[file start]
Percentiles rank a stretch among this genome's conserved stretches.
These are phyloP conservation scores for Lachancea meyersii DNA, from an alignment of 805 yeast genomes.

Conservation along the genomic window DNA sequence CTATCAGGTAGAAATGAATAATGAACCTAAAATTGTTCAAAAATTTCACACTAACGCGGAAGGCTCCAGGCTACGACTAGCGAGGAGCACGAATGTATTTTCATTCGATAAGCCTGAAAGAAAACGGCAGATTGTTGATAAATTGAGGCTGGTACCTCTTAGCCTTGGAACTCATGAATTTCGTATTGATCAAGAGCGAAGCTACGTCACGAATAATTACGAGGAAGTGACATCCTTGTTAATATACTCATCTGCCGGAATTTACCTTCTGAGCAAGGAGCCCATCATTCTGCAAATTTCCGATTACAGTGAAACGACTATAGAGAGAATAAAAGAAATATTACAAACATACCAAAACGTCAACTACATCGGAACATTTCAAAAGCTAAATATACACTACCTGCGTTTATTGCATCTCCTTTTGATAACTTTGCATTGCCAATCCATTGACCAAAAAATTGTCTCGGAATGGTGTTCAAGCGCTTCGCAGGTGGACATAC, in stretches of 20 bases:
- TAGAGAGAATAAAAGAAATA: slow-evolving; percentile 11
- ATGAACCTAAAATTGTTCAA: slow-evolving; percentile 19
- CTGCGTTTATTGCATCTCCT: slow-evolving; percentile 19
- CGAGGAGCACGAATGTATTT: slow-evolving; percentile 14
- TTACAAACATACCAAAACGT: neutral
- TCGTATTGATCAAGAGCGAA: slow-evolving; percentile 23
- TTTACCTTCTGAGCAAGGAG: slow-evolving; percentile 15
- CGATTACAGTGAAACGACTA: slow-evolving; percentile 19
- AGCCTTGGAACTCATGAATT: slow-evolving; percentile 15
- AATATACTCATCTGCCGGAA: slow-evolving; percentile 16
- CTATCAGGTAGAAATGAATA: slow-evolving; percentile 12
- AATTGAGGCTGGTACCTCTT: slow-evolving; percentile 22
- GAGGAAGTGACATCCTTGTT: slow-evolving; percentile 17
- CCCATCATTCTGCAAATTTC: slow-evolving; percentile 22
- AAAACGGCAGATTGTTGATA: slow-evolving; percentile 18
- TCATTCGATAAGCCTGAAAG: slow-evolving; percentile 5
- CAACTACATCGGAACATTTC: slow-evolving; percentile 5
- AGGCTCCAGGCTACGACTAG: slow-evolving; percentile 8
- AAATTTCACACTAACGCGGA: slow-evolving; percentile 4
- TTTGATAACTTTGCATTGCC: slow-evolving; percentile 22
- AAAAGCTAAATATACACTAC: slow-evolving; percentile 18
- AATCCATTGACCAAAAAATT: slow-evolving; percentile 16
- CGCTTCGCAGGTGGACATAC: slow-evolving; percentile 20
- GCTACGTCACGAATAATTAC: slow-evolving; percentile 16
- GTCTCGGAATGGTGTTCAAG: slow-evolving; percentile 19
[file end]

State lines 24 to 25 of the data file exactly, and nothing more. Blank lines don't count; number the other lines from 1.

- AAAAGCTAAATATACACTAC: slow-evolving; percentile 18
- AATCCATTGACCAAAAAATT: slow-evolving; percentile 16